The oldest models of the Louis XVI style chair are recognizable by the straight and geometric seating lines. There are also dice used to connect the corners of the seat to make it even more classic.

Mahogany wood is the fundamental material. The latter can be worked in the marquetry or, more often than not, painted in light color, drowned, beech waxed, laceed or gilded, like the wood of the previous styles (Louis XIV and XV).

These old armchairs include some with a re-stylized "convertible back. The ornamental elements are also minimalistic. Their symmetrical shape draws its inspiration from the plant nature and themes of antiquity. There are several classic elements such as: the knotted ribbon knot, the sheet and the reinforcement gilding at the weak points of the chair.

The shepherdess Louis XVI

The shepherdess, is the flagship armchair, the most popular creation of the style of Louis XVI. Almost all armchair models of this style have been inspired by this. This makes it a multitude of chairs of this kind.

The most popular models are: the shepherdess with a high back in gilded wood with a seat and back of a cane and quality Genoa velvet cushions, draped in garland in the upper part sculpture decorations; the painted and carved wooden shepherdess, covered with silk; the shepherdess in beech moulded with fluted and roughed foot.

The presence of a folder in an oval or bent hat is an element that fascinates some models of the shepherdess of the Louis XVI style. We can also mention chairs with "right plane folder," "medallion folder" or "hot air balloon folder."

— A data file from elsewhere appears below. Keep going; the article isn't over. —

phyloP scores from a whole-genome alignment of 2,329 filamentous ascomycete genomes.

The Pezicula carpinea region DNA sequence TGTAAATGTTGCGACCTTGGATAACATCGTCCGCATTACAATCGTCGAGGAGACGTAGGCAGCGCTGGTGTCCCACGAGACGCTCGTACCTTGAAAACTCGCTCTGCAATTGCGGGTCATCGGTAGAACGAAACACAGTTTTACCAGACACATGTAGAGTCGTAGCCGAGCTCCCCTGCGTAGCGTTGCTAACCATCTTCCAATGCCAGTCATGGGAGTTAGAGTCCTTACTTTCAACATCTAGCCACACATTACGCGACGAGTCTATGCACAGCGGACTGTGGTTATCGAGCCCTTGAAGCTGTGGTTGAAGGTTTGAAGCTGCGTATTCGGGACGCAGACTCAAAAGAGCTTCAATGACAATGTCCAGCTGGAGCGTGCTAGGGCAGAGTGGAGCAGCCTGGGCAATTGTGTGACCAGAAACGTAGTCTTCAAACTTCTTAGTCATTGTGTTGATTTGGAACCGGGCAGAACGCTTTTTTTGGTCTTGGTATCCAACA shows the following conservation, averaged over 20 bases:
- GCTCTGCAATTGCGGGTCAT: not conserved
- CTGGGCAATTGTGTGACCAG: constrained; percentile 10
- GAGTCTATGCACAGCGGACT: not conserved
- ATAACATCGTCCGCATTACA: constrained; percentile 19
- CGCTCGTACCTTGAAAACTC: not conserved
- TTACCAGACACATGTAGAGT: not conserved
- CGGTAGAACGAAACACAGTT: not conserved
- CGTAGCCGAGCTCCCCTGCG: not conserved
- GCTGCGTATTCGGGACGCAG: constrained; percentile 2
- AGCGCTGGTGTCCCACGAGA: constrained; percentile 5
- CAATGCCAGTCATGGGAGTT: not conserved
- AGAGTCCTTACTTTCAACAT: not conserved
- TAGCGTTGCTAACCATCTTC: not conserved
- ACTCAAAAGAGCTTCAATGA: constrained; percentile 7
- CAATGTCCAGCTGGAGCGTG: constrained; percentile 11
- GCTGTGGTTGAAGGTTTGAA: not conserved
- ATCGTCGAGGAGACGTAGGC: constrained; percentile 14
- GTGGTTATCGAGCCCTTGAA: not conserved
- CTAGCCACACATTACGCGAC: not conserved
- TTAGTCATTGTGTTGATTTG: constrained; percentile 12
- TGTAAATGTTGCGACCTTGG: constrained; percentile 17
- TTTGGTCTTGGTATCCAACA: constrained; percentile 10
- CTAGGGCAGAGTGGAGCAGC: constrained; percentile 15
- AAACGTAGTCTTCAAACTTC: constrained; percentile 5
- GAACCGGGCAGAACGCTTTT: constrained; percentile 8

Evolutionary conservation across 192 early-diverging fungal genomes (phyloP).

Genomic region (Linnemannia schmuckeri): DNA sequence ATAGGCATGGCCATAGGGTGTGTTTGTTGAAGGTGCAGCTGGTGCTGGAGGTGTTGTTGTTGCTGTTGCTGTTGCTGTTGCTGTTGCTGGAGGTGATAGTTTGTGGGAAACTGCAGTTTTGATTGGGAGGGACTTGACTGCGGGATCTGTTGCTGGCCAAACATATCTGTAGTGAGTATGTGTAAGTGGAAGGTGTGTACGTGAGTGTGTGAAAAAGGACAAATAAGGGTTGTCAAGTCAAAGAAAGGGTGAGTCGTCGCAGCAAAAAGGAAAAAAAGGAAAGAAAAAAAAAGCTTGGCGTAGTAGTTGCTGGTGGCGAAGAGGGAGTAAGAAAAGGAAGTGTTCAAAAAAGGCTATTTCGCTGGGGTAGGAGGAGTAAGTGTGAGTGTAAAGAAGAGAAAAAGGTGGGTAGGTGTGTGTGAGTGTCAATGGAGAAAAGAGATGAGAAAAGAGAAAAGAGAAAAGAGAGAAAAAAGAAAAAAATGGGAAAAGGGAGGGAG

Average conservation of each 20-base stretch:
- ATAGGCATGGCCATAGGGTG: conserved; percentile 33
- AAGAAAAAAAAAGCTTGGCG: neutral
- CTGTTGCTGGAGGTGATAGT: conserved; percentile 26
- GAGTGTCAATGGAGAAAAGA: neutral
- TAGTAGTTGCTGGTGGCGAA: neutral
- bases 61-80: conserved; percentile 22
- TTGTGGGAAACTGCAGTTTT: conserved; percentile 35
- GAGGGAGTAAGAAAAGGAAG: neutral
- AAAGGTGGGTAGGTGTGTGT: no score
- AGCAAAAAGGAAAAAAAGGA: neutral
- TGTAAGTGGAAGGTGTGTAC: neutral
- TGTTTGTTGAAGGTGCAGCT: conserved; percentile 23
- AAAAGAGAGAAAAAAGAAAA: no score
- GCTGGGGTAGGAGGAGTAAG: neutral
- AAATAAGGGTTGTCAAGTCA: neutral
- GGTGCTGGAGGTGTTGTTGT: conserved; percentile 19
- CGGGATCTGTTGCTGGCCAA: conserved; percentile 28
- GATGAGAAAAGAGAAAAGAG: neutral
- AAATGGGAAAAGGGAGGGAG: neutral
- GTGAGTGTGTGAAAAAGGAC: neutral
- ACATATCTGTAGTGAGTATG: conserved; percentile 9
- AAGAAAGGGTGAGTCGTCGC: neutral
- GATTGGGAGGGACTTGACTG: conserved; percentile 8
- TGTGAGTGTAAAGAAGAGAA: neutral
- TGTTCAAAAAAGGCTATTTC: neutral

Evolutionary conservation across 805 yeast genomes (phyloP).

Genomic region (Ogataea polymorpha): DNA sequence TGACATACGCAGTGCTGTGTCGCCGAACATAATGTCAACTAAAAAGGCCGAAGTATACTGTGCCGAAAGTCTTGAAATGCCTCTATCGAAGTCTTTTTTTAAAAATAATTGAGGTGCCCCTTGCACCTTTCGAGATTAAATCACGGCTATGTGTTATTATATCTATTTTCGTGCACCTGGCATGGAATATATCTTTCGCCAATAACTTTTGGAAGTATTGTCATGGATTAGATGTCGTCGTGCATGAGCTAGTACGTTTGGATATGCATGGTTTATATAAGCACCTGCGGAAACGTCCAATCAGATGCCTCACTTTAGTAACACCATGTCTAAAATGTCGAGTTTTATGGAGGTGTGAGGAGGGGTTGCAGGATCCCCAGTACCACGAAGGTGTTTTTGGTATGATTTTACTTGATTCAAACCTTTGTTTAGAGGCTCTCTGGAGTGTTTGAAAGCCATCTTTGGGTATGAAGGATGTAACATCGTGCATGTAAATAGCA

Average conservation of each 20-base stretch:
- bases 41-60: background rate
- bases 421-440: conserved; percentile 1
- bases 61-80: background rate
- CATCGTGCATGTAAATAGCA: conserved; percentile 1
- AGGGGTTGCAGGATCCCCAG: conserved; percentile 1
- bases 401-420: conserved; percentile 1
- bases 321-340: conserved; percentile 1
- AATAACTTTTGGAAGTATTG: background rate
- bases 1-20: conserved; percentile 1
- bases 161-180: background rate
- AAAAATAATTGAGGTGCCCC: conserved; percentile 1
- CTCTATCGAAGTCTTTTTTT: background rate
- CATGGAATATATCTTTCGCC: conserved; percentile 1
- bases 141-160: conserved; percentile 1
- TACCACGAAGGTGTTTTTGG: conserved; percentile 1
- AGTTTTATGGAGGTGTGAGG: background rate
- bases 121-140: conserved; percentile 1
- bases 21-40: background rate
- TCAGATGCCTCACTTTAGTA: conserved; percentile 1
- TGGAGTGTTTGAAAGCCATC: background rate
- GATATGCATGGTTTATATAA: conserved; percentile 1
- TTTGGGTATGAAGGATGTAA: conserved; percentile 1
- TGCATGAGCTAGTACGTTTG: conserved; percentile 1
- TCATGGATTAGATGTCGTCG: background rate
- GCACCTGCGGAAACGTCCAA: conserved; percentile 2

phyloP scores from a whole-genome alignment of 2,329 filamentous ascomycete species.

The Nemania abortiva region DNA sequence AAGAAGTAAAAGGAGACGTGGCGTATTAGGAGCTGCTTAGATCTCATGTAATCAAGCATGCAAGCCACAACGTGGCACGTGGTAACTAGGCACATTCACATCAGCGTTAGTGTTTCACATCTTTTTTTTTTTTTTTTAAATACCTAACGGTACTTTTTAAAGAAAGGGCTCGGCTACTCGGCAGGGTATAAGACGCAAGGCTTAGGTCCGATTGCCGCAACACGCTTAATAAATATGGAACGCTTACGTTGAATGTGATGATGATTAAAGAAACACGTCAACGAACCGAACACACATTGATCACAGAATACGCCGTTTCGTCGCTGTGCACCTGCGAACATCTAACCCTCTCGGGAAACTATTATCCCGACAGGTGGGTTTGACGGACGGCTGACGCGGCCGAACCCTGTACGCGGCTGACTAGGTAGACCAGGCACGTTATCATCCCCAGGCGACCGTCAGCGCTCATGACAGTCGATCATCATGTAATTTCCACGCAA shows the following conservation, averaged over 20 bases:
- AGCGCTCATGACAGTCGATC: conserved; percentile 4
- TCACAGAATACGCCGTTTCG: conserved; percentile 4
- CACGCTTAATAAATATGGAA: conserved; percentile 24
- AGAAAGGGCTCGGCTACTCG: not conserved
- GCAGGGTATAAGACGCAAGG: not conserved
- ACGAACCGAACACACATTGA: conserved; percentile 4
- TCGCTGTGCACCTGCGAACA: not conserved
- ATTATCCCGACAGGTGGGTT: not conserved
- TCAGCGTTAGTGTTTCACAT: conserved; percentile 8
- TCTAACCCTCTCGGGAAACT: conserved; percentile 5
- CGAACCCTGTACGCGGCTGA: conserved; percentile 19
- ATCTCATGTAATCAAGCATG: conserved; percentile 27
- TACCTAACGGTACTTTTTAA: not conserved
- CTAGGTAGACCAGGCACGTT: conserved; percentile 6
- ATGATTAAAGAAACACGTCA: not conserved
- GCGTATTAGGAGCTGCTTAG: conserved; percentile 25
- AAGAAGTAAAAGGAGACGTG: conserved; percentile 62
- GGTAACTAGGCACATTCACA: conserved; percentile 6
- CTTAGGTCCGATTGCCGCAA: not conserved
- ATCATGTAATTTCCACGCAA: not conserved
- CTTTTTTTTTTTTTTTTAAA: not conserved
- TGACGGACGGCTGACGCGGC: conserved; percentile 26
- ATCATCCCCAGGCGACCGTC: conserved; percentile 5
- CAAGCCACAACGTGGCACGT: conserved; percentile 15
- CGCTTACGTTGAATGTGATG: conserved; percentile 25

All of these models have armrests that give them more comfort and make the shepherdess more popular. The feet, be they at the back or the front, are carefully installed in the shape of a concave downward curve.

The Louis XVI chair redesigned

The influence of modernization on antique furniture also had an impact on the Louis XVI-style armchair. This is reflected in the changes in the shape, ornamentation and decoration of the Louis XVI armchair models that came out in the 19th century.

Thus, we have seen the appearance of Louis XVI chairs for different social classes. Some of these chairs have been denatured to allow the price to be more accessible to middle-income people. There have even been style adaptations to the sex of the person who wants to buy it.

On the other hand, other Louis XVI-style armchairs have lost none of their originality despite the restoration work they have undergone. This restoration was not about their frame but rather about the ornamentation and varnishing.